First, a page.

2008 Progress Report: Impact of Global Change on Urban Air Quality via Changes in Mobile Source Emissions, Background Concentrations, and Regional Scale Meteorological Feedbacks

EPA Grant Number: R833372
Title: Impact of Global Change on Urban Air Quality via Changes in Mobile Source Emissions, Background Concentrations, and Regional Scale Meteorological Feedbacks
Investigators: Kleeman, Michael J. , Chen, Shuhua , Schauer, James J.
Institution: University of California - Davis , University of Wisconsin Madison
EPA Project Officer: Chung, Serena
Project Period: March 1, 2007 through February 28, 2011 (Extended to February 28, 2013)
Project Period Covered by this Report: March 1, 2008 through February 28,2009
Project Amount: $900,000
RFA: Consequences of Global Change For Air Quality (2006) RFA Text |  Recipients Lists
Research Category: Climate Change , Air , Global Climate Change


The current project aims to quantitatively assess the consequences of Global Change on California air quality by (1) measuring emissions from mobile sources powered by alternative fuels as a function of temperature and humidity, (2) creating a source-oriented PM module for the Weather Research & Forecasting (WRF) model to quantify feedback between air quality and regional meteorology, and (3) calculating California air quality in the year 2030 during a range of O3 and PM2.5 pollution events.

Progress Summary:

After consultation with the WRF developers, support for 5D and 6D arrays was incorporated into WRF by the NCAR/NOAA development team.  These features are needed to support the source-oriented WRF-CHEM model.
A new version of WRF-CHEM (3.1) has been installed on Professor Chen’s computer cluster and is in the process of being installed on Professor Kleeman’s computer cluster.  The new version includes the capability to transport 5D and 6D arrays as well as numerous small bug fixes. 
Thirty five nodes of the Kleeman computer cluster were upgraded to quad core systems with 4GB of memory each to support development of the source-oriented WRF-CHEM model.
A new student has been recruited and trained for development of the source-oriented WRF-CHEM model.  The student will complete all relevant class work needed to support this research by the end of the academic year and will take on primary responsibility for the development of the source-oriented WRF model.  All of the previous development work completed by Professor Kleeman during his sabbatical year has been transferred to the new student.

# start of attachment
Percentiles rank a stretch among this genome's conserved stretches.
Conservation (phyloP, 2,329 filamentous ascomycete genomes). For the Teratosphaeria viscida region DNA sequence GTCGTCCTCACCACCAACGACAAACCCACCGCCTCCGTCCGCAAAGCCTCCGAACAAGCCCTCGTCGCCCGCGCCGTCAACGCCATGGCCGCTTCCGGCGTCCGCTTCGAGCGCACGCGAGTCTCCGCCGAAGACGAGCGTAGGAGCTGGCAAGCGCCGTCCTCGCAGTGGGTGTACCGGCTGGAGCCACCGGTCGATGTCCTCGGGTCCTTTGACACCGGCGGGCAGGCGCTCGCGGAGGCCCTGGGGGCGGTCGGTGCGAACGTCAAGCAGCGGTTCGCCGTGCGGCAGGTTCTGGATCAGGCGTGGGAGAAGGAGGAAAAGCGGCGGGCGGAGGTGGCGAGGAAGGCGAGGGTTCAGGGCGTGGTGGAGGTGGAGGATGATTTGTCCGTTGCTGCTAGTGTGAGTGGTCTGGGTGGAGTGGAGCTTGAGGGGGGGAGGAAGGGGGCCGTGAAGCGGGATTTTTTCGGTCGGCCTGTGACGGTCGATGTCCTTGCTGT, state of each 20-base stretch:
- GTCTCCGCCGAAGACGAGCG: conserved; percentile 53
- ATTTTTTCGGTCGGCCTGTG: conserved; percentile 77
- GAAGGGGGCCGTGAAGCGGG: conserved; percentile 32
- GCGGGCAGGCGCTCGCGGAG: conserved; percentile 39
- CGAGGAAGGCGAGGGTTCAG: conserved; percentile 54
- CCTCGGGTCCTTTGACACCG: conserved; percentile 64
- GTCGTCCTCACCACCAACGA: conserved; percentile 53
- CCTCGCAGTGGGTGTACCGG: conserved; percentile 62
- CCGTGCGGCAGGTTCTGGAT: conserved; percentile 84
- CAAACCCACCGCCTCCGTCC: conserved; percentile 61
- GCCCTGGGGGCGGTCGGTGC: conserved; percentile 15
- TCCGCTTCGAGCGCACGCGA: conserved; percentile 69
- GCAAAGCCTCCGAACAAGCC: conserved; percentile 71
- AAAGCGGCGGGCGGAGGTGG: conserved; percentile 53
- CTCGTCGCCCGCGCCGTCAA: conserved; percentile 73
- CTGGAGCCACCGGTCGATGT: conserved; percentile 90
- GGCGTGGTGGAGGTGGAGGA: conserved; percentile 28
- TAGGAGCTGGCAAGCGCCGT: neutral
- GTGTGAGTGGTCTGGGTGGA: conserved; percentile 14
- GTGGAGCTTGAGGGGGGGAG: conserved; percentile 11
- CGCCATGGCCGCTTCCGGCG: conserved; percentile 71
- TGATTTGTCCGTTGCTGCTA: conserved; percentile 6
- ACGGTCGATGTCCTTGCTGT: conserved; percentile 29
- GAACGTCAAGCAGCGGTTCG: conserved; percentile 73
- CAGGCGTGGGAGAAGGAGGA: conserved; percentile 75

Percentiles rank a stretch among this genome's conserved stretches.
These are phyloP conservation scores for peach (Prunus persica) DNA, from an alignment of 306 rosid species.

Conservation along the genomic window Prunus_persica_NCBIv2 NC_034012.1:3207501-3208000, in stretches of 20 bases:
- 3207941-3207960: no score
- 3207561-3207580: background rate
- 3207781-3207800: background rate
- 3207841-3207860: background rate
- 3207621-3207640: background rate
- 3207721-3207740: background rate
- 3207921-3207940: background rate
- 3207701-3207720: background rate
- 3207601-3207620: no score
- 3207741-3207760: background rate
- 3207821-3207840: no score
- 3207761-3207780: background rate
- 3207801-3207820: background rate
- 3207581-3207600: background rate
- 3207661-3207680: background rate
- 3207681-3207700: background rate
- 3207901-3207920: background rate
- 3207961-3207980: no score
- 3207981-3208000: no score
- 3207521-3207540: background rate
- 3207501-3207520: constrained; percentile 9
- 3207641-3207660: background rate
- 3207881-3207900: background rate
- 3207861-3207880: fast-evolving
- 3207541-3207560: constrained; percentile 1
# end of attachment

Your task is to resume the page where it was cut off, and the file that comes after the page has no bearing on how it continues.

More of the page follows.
The chemical analysis and data analysis of the fuel based catalyst (FBC) emissions tests was completed.  A manuscript describing the FBC results that has been submitted for publication in the journal Energy and Fuel
A series of tests addressing the impact of biofuel blends on emissions from off-road diesel engines has been completed.  Data analysis of these results is also finalized.
A series of tests looking at the impact of temperature and fuel on emissions of gasoline engines has been completed.  Data analysis is ongoing.
Research Progress-to-Date:
Objective 1:  Emissions (CO, NOx, SOx, NH3, VOC, and PM) from motor vehicles powered by bio-diesel, ethanol, gasoline-hybrid, and hydrogen will be measured at different temperature and humidity so that the effects of climate change on future air pollution emissions can be calculated correctly.  Full profiles for detailed organic species within the VOC fraction will be developed, along with size and composition profiles for particulate matter emissions. 
Progress:  A series of fuel-based catalyst (FBC), bio-diesel, and gasoline emissions tests were conducted in the second year of the project.  The FBC emissions tests utilize a commercial cerium-platinum additive that has been approved by the EPA for certain applications and has gained considerable interest due to the fact that the additive can improve fuel efficiency and can significantly reduce emissions as a retrofit strategy.  The negative aspect of the FBC is that when operated without a diesel particulate filter, the metal additive is emitted into the environment.  The manuscript generated as part of this project was the first detailed characterization of the impact of FBC on the particulate matter emissions from a diesel engine.  The results demonstrate significant reduction in PM and EC emissions along with the emissions of metals, whose environmental impacts are not well understood.  The results are summarized in the following manuscript:
 T. Okuda, J. J. Schauer, M. R. Olson, M. M. Shafer, A. P. Rutter, K. A. Walz, and P. A. Morschauser.  Effects of a platinum-cerium bimetallic fuel additive on the chemical composition of diesel engine exhaust particles.  Submitted to Energy & Fuel.  (Submitted:  April 2009).
The off-road biodiesel experiments utilized and commercial tractor that was operated on an off-road cycle that operated on a Power-Take Off (PTO) dynamometer that simulated the tractor being used to operate auxiliary machinery.  The tractor was operated with blends of petroleum and biodiesel that included soybean oil and tallow biodiesel at blends consisting of B0, B25, B50, B75, and B100.  Chemical measurements have been completed and data analysis is currently underway.  Several manuscripts are planned that cover these experiments,